Leap Day, Saturday, Feb. 29, is the last day of early voting.
If you planned to vote early, you have until 3 pm. Saturday to do so.
All early voting locations will be open Saturday, Feb. 29 from 8 a.m. to 3 p.m.
There will be no early voting on Sunday, March 1 or Monday, March 2.
But the polls are open from 6:30 a.m. to 7:30 p.m. on Tuesday, March 3, when 14 states including Texas and California will be casting votes in the primary election.
The media is focused on the Democratic primary, where eight Democrats are still officially in the race for the presidential nomination. Eight are officially in the race but there are 15 names on the ballot, and a vote for a candidate who has officially dropped out counts just as much as a vote for a candidate still in the race. However, to win any delegates to the Democratic National Convention in July, a candidate has to have at least 15 percent of the vote.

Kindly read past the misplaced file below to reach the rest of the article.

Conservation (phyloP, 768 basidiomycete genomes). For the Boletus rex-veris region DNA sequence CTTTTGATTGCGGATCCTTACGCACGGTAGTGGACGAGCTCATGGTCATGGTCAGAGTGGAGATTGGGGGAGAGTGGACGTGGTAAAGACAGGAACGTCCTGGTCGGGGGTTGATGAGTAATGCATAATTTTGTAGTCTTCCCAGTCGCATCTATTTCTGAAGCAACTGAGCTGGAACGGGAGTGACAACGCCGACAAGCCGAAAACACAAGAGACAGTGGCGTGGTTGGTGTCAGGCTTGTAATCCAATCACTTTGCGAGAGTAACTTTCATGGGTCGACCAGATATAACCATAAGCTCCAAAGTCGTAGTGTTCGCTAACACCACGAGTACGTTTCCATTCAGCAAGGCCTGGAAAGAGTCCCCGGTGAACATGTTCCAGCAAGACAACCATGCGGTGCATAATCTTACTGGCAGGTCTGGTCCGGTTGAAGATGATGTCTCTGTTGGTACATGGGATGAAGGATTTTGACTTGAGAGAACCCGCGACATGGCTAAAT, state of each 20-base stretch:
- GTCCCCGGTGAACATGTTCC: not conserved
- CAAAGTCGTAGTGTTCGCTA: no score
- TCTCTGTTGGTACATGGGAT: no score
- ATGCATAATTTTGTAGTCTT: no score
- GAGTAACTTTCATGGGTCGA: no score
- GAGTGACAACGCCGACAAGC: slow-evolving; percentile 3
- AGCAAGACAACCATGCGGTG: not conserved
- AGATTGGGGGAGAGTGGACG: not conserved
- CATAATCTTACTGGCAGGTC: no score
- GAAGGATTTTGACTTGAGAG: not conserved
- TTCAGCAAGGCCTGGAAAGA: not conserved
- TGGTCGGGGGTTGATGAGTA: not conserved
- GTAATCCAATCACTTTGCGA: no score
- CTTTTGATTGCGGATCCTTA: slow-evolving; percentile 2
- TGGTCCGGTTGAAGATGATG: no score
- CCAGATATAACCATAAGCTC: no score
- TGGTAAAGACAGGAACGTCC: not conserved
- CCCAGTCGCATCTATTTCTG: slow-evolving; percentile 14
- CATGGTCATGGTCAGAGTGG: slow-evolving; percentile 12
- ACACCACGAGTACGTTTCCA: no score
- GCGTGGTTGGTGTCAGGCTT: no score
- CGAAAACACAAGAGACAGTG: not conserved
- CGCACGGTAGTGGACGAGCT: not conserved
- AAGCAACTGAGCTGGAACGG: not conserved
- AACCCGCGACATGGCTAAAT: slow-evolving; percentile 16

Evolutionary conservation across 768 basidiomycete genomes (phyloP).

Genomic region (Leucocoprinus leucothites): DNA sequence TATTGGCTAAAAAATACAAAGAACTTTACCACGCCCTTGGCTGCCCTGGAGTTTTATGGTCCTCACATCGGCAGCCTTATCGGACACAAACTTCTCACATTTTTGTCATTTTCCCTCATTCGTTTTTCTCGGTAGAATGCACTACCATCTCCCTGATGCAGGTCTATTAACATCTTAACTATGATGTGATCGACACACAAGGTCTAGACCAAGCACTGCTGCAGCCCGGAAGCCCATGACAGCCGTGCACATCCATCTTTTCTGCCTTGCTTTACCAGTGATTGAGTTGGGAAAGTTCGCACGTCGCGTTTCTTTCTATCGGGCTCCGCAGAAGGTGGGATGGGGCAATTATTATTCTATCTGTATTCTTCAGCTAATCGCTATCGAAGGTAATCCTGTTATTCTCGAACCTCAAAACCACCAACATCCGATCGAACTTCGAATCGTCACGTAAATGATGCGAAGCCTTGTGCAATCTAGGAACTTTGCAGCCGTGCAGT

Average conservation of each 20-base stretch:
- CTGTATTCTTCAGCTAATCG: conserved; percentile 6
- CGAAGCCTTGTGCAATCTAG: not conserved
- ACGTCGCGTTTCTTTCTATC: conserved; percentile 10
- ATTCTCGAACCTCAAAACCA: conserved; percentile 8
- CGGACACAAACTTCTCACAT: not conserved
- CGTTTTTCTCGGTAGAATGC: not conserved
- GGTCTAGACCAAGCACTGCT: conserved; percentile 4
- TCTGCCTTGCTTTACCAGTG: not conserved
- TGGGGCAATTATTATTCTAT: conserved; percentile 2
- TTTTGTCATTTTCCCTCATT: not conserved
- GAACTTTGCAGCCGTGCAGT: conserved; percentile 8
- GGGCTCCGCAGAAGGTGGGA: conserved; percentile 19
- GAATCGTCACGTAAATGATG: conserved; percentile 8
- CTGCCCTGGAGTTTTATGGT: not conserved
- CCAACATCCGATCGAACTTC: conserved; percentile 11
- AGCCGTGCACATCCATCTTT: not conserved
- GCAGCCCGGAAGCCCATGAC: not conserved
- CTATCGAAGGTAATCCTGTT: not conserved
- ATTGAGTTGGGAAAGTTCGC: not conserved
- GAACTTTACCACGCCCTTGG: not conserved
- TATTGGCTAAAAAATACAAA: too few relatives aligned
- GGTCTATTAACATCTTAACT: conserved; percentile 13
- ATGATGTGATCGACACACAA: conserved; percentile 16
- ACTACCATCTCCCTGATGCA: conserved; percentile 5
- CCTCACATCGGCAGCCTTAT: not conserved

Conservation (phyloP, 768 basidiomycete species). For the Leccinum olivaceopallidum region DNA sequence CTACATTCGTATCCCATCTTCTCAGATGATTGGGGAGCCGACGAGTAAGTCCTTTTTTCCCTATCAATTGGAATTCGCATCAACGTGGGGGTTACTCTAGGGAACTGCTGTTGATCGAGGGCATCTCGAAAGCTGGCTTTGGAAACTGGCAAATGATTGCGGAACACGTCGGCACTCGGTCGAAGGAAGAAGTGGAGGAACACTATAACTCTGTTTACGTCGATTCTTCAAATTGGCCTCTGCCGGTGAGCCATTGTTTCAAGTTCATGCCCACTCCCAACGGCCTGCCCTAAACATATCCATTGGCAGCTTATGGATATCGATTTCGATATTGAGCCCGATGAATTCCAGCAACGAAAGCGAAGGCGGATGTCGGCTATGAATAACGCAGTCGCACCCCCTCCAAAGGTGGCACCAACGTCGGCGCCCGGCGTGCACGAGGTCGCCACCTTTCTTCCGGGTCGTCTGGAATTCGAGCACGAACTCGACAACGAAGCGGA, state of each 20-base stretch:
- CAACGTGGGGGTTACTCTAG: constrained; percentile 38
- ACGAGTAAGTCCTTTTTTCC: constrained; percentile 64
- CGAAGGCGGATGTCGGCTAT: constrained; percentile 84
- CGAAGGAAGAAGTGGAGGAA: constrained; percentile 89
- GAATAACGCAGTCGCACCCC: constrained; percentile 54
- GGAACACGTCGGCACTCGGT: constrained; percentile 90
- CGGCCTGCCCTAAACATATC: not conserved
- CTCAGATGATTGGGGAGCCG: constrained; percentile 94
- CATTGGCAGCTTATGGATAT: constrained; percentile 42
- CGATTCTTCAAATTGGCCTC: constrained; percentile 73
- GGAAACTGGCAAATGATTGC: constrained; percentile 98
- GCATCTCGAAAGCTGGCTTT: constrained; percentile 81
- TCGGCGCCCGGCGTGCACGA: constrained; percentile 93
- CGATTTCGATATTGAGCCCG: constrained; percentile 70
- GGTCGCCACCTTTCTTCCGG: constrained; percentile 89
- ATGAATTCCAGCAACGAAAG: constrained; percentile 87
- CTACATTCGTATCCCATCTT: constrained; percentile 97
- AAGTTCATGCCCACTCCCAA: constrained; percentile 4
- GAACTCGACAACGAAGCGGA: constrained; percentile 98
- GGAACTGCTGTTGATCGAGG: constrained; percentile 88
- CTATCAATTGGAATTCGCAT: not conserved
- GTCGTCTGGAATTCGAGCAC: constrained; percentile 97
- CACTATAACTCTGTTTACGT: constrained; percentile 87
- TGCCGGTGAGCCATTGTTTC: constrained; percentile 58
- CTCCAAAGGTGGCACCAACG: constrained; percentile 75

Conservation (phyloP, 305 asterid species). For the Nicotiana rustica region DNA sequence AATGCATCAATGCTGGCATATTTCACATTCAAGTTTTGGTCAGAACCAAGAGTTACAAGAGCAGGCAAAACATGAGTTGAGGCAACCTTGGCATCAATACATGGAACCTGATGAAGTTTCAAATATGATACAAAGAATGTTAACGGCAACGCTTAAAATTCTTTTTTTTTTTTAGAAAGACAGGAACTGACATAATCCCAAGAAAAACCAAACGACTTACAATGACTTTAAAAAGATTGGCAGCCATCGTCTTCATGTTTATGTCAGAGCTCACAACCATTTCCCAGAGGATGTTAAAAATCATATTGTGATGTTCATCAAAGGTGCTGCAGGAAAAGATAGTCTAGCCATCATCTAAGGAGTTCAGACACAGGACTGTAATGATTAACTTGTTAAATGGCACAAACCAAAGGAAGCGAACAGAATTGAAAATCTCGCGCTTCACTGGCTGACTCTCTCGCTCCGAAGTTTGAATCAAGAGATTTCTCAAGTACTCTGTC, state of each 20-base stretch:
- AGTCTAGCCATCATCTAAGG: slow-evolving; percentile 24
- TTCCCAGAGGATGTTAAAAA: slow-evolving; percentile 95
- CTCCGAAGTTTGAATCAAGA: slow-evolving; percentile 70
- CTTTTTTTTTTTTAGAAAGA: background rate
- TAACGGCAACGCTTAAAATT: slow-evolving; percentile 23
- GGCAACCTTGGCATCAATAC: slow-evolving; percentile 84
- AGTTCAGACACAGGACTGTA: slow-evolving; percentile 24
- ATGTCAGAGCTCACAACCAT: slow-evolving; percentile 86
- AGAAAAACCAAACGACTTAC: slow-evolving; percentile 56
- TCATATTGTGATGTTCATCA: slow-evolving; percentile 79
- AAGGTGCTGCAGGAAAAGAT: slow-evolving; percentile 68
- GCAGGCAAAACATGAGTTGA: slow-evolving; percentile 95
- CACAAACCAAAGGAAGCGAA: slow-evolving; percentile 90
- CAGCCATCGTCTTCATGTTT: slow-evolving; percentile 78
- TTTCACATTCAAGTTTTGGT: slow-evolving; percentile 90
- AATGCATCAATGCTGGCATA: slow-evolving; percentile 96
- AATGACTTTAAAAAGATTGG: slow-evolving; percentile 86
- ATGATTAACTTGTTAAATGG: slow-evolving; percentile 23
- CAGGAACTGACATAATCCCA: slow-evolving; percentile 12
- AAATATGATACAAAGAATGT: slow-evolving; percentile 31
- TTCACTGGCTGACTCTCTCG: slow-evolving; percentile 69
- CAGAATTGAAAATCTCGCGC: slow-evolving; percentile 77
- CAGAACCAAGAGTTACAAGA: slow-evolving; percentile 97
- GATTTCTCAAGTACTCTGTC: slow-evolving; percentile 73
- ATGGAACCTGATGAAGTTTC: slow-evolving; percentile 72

The Democratic presidential primary will be a lot clearer after Super Tuesday, but going in it appears that it will boil down to a race between Sen. Bernie Sanders and former Vice President Joe Biden.
The Republican presidential primary is a foregone conclusion, but there are quite a few interesting races down the ticket in both parties. The Democrats have a total of 17 races on the ballot and the Republicans 15. But no voter is going to be handed a ballot with that many races because, for instance, you can only be in one county commissioner district, and in this primary most county commissioner districts don’t have a primary.
One of the benefits of early voting is that with so many people voting early, the long lines at the polls on Election Day have almost been eliminated. Particularly in a primary election, the odds are voters will be able to walk in on Tuesday, March 3 and vote with very little or no waiting.